Victim’s family struggles with hit-and-run aftermath

Editor’s note: This story was chosen as one of our top 12 in 2010. Many of our readers have asked us what happened to Eric Murillo since this story was printed. In May 2010, Murillo pled guilty to vehicular homicide in the death of Jerome Dumlao. On June 25, Murillo was sentenced in King County Superior Court to 4 1/2 years in prison. He was given the maximum sentence allowed under state law for the crime.

Wedding photo of Jerome Dumlao and his wife, Marie Linavat

By Jacklyn Tran
Northwest Asian Weekly

More than a month after a hit-and-run incident that killed 30-year-old Jerome Dumlao, officers are still investigating and a family is still in mourning.

According to court documents, around 2:20 a.m. on Dec. 6, Dumlao was walking in a marked crosswalk in downtown Seattle at Western Avenue and Bell Street when accused suspect Eric Murillo, 24, came to a stop in his vehicle. He knocked the pedestrian down and ran him over before leaving the scene. Shortly after, he was apprehended after driving the wrong way down a one-way street while under the influence of alcohol.

This incident, although occurring over just a few brief minutes, turned the lives of many upside down. Investigators are continuing to ask questions about what happened that fateful morning.

At a hearing the following day on Dec. 7, Murillo was charged with vehicular homicide and felony hit-and-run by King County prosecutors, with the judge setting bail at $500,000. A bail hearing followed on Dec. 28 and resulted in a lowering of the bail amount to $150,000 with conditions.

“He’s not allowed to be at any venue with alcohol,” said a source speaking on the condition of anonymity. “He’s not able to drive without a breathalyzer attached to his car and is to have no contact with the Dumlao family.”

At the hearing, the defendant’s attorney listed reasons his client would not be at a flight risk, which included the fact that he was a student, a DJ, and involved in the community.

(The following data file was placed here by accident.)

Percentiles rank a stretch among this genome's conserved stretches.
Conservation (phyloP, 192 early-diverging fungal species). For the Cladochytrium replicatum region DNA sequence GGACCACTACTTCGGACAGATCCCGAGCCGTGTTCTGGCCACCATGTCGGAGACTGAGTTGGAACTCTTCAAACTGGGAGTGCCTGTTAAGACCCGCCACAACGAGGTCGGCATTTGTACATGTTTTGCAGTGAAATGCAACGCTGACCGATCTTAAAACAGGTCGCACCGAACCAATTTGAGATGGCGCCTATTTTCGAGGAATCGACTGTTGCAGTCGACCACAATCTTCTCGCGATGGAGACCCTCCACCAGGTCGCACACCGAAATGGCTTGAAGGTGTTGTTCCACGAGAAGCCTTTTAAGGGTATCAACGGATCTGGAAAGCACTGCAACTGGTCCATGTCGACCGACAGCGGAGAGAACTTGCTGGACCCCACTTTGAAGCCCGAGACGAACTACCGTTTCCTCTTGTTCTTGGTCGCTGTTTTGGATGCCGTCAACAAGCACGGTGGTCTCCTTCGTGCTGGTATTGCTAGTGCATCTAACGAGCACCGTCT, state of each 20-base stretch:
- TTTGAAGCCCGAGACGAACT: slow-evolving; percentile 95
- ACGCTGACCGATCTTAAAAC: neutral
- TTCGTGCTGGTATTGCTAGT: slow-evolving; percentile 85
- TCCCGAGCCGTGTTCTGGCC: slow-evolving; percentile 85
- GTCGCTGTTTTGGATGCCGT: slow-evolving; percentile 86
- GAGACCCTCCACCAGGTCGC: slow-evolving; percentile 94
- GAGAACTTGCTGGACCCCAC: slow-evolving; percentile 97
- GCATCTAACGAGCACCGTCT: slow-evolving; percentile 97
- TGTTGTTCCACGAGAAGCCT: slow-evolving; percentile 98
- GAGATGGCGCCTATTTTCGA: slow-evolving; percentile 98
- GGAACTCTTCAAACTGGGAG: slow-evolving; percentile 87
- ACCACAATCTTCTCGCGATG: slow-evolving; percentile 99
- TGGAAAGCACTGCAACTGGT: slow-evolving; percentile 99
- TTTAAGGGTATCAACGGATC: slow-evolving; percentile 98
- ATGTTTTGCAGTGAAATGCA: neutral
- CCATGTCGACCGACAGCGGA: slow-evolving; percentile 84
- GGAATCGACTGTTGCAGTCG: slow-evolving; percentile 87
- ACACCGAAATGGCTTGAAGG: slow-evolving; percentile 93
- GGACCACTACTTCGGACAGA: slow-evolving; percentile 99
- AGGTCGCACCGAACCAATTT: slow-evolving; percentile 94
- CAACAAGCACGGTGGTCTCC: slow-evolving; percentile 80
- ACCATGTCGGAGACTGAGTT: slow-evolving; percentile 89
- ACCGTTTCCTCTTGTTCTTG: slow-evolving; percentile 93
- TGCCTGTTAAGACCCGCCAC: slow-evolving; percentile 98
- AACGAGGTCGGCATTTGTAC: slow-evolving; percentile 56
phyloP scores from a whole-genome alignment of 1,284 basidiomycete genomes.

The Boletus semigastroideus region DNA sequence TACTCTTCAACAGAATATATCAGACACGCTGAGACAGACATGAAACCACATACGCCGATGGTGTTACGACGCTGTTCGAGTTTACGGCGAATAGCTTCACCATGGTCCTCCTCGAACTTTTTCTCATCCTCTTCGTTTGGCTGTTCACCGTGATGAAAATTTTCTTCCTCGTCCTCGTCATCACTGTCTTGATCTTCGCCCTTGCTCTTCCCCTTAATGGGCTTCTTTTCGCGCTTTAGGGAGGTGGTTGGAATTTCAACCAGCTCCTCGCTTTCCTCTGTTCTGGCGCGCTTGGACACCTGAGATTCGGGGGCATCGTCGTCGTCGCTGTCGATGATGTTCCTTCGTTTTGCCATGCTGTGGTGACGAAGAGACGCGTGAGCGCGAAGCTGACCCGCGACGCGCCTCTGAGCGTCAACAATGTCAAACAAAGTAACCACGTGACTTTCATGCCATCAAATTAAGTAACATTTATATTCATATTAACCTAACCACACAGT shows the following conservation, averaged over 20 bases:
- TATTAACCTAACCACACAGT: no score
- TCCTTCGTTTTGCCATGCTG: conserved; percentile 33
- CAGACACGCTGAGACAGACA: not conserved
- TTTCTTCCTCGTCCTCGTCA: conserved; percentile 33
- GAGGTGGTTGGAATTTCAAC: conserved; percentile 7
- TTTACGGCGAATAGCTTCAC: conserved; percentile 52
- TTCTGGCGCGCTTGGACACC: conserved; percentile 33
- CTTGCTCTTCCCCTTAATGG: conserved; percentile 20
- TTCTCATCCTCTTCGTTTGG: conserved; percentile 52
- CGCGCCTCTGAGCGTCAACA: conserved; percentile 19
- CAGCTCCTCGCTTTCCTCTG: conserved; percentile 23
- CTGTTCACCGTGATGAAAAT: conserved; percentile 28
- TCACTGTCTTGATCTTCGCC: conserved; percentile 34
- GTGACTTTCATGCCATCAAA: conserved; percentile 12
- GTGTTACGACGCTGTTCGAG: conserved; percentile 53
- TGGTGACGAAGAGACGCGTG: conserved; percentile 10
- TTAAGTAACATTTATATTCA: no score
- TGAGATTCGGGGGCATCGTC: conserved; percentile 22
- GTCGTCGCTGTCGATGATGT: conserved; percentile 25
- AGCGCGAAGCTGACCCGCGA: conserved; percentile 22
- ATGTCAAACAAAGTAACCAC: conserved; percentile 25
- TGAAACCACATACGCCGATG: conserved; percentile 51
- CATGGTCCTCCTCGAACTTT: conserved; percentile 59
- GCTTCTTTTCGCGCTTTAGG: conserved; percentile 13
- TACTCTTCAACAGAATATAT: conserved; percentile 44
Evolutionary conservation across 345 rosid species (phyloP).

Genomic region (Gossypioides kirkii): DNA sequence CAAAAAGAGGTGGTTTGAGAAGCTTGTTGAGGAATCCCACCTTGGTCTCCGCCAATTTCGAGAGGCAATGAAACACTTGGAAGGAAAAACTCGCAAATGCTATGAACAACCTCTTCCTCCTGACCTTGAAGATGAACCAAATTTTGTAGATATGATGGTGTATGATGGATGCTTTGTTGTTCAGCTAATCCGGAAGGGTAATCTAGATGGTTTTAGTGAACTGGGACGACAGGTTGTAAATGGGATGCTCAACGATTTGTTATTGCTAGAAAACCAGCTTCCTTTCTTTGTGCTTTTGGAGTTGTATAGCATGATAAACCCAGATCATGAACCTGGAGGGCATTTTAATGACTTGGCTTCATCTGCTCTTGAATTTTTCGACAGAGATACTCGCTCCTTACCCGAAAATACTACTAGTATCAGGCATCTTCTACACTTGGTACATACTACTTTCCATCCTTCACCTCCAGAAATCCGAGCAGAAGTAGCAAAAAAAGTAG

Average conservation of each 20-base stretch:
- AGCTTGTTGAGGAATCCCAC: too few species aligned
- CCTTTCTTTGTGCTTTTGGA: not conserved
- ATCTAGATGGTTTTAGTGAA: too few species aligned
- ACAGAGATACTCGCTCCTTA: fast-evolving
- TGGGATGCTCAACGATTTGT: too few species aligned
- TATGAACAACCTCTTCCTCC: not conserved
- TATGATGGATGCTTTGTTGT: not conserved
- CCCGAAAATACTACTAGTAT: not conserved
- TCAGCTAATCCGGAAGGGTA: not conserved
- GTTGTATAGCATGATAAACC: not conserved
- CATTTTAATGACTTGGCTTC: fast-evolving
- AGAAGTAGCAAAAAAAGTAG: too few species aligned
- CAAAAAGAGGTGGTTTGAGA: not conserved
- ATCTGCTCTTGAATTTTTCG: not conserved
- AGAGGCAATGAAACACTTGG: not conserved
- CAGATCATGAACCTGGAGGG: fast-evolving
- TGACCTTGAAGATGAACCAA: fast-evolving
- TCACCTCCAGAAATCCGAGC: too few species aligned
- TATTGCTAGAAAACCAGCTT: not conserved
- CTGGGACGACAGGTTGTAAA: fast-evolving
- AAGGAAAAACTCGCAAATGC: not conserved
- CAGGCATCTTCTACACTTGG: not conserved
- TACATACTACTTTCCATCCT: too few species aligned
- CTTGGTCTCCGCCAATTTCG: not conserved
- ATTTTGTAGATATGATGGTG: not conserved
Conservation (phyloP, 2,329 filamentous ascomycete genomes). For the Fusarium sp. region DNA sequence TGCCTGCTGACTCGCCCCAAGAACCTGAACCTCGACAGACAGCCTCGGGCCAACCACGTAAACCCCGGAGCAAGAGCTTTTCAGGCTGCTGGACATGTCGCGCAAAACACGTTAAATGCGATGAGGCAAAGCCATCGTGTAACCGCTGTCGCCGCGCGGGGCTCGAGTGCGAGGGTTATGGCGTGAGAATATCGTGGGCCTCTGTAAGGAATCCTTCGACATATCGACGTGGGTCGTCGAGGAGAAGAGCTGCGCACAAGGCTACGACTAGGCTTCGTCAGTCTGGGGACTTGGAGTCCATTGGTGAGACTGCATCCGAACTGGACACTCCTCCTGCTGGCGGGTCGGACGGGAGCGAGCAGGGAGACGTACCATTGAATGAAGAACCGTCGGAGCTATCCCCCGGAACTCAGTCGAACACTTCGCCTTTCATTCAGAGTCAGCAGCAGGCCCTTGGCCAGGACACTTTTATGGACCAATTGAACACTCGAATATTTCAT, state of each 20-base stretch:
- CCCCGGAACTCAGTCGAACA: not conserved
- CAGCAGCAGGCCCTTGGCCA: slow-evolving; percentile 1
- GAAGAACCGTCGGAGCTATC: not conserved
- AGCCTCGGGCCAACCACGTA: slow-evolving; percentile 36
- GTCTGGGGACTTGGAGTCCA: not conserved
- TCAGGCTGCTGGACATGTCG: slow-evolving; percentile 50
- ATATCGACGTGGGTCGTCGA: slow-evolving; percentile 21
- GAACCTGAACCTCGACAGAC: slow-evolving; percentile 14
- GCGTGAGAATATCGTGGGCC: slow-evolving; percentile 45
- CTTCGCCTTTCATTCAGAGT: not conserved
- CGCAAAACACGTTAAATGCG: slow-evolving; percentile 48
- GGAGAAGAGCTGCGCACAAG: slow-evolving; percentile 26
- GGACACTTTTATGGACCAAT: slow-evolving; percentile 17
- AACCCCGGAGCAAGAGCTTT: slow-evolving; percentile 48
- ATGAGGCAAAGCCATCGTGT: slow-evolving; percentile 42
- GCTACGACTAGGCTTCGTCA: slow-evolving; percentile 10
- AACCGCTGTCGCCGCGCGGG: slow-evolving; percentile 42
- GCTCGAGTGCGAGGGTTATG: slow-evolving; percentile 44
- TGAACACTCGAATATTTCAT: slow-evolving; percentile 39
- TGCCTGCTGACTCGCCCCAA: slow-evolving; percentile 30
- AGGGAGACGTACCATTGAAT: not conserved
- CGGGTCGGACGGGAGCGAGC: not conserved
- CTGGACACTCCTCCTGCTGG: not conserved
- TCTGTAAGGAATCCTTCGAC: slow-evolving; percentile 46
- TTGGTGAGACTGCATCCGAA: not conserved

“He was deejaying the night of [the accident],” said the source.

On Dec. 31, a few hours before the New Year, the Dumlao family was notified by an electronically recorded phone call that Murillo posted bail and was released from jail.

“It was a rough new years,” said the victim’s brother, Jeff Dumlao. “Now it’s just a waiting game to see when the next court date is.” Past cases of vehicular homicide show a sentencing structure with a maximum sentence of 10 to 12 years.

Reflecting on this, Jeff Dumlao said, “He’d be out around [age] 34 and [will] still be able to get on with his life. My brother can’t walk out of the hospital and continue on, but [Murillo] can. It’s frustrating.”

Regrets, guilt, anger, and sorrow are constant feelings filtering through the minds of the Dumlao family who are set on working to figure out how to stop this from happening to others.

“We don’t want my brother to be another statistic,” said Jeff Dumlao. “Drinking and driving is a problem. People need to know there are consequences. Once you’re impaired, you can hurt yourself and others. Stricter laws are needed because right now, it’s a slap on the wrist. The message being sent is unacceptable.

“[My brother] was a good person. It’s not one life that’s been ruined — many lives are ruined. Even [Murillo’s] own family is probably in pain. One person’s decision rocked the life of many because of [his] decision to drink and drive.”

Jerome Dumlao was described by friends and family as a life-loving person who enjoyed making people laugh. He was caring and enjoyed cooking for his wife of just over a year and always showed concern for others.

“We were as close as brothers can be. In 1996, our dad died of diabetes. We came together to take care of my sister and mom. When I look at an old family portrait now, two of them are gone and I wonder how this happened. We wanted to travel. We wanted our kids to grow up together.

And that’s all gone. The devastation is immeasurable. Maybe if he had been sick, it would be easier, but to violently have him taken, that’s another thing.

“Until the day I die, I’m going to feel the hurt that my brother is gone. That part of me will always be missing.”

Though cameras are numerous throughout the city streets, the busy intersection of Western Avenue and Bell Street is without one. The intersection includes a freeway entrance that runs through and a busy Belltown nightclub that lets out nearby. Investigators are left only with a handful of witnesses who’ve stepped forward to give details of what happened.

“With a camera in the area, it would have helped show what was going on. I know if there had been one, it would have caught something and we’d be left with more than just hearsay,” said the anonymous source.

Police believe that there are more witnesses who may be scared to come forward. Anyone who was at the scene or has any information is urged to contact the police.

Murillo could not be reached for comment. ♦

Read our previous coverage here

Jacklyn Tran can be reached at info@nwasianweekly.com.

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